That left Eggbert, who grew into an increasingly leggy and awkward youth. He was obviously a rooster, and spent a good deal of adolescence practicing his frustrated mating call in our barn. All for naught, as we had no hen house, and (with the loss of Henrietta) no flock.

He was also terrorized by my brother and me into being our bird pet. We dressed him up, built elaborate homes (cages) for him, and wandered around the farm with the unfortunate fowl tucked under our arms.

Contrary to my mother’s dire predictions, he never pecked our eyes out (although we deserved it).

He hated my mother with such passion that he often chased her across the barnyard, and hopped on the car where she had taken refuge, pecking viciously at the windshield while she drove off, wipers flapping in defense.

Taking his cock of the walk status seriously, he used the bank barn’s entrance ramp like a runway, silently stampeding down from the gaping barn doorway like some feathered superhero, wings held out, twitching and stomping in an elaborate dance meant to scare his nemesis witless before launching himself onto the leg of an adversary.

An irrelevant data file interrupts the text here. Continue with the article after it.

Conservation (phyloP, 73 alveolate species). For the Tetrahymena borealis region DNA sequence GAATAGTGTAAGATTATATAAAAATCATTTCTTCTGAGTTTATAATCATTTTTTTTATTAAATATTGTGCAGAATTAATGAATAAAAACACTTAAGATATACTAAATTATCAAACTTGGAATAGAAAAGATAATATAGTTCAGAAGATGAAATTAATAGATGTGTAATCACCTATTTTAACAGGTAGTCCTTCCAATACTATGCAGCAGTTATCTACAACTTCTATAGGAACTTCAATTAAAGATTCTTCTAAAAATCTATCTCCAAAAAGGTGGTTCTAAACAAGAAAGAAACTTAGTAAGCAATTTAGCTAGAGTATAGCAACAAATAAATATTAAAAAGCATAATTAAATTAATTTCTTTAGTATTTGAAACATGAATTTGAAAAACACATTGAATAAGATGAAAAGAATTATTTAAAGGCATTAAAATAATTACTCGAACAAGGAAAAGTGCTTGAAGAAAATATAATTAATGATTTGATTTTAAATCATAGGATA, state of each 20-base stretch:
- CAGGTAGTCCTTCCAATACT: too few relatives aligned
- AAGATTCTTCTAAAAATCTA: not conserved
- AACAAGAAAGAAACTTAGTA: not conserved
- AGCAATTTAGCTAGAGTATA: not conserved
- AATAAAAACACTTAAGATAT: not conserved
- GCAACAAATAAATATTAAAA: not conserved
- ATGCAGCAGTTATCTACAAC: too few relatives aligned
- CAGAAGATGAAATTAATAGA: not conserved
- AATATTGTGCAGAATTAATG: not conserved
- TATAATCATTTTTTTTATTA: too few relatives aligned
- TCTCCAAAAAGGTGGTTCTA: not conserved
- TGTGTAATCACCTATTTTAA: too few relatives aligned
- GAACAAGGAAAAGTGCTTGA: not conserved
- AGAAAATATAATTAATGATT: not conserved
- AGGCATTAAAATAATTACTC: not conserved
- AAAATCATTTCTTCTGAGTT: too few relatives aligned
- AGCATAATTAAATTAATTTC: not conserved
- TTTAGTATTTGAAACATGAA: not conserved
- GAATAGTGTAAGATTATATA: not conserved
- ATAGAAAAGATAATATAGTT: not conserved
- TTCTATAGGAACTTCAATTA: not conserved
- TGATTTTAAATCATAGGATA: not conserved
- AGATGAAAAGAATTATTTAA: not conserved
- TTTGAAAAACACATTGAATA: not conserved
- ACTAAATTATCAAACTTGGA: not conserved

His victims were many, including relatives, long-lost friends, handymen and the president of the bank where my parents were applying for a business loan.

Eggbert didn’t like surprise visitors.

This went on for months, until one day my brother and I couldn’t find Eggbert anywhere. The barn loft was silent, the doorway empty, and my mother no longer had to run for her car, after checking to see if the coast was clear.

My parents finally gently suggested that ol’ Eggbert wasn’t coming back. Probably caught by a fox.

Sadly we put away the adornments (rags) we had made for Eggbert, and took apart the homes we designed for his unwilling occupancy.

Years later, my folks admitted that after multiple attacks on friend and foe alike, not to mention the ungodly racket of his crowing attempts, they gave Eggbert to the neighbor for his stew pot.